An excellent first question to ask of any design project is: what’s the intent?

Mill Road is portable but not meant for regular travel. All I wanted was a way to easily separate the modules when and if needed. Of course this means dealing with section joints in the track.

Originally, I ran the rails up to the edge of each module and butted them together (first photo below). The alignment depended on getting both modules lined up and in place, which isn’t a huge issue with the shelf support system I use. With only three track joints to deal with, it worked but I wanted a better solution.

In actuality, this layout will seldom be moved or separated, so why am I making the design more complicated than it needs to be? I decided to run the code 125 rails of the new module past the joint of the framework for a length of three to four ties and spike it in place. This eliminates the alignment issues and makes for smoother track. I can still separate the sections by just sliding them apart.

The first question to ask of any design: What’s the intent?
Butting the rails at the edge of a module works but can be a fussy connection.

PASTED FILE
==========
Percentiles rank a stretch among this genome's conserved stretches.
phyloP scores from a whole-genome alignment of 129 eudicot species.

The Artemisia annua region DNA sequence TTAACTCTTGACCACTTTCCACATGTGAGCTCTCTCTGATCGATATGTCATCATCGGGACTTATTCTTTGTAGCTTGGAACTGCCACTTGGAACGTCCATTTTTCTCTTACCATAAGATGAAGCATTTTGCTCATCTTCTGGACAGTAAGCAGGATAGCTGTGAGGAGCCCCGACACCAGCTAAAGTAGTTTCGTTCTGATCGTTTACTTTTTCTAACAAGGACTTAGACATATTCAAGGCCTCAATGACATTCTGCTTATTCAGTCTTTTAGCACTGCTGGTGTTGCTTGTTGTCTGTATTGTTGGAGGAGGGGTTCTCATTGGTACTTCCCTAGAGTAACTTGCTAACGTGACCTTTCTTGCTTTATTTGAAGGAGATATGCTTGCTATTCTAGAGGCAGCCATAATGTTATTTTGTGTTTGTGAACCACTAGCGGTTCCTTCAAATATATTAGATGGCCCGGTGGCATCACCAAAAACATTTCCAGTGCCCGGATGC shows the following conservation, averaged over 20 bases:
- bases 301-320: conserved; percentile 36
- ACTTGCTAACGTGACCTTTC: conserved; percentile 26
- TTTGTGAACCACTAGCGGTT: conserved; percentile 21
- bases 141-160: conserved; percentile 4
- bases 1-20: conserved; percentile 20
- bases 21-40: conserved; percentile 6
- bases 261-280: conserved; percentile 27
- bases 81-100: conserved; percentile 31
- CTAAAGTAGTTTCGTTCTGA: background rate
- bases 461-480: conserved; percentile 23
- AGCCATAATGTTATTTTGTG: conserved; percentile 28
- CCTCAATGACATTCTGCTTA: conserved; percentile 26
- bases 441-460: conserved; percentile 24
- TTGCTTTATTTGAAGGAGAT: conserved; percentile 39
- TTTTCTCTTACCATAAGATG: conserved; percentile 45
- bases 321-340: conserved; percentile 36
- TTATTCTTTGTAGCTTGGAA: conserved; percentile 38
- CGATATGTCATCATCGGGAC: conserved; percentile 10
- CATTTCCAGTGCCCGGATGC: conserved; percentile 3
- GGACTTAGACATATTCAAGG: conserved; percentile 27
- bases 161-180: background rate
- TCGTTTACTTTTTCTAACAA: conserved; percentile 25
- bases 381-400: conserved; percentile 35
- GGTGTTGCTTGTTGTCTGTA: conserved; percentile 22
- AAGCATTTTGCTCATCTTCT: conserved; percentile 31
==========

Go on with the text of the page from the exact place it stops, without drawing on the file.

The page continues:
Because this piece of track has feeder wires already installed, I removed a short length of roadbed to expose the rails.
I marked and cut back the rails on the existing cameo module and slid the new section of track in place using the old spikes and tie plates to align and hold the exposed rail ends. This makes for a smoother transition.

It’s interesting how we default to certain solutions without thinking the situation through. If this layout were intended to travel, a more robust and repeatable way of aligning the track would make sense. However, since the layout isn’t going anywhere, that seems like overkill.

I make no claim that this is the ideal solution. This craft is what you make of it and there must be a half dozen ways to handle a joint like this. When thinking of a situation like this one. it’s good to consider the intent of any design before worrying about the mechanics.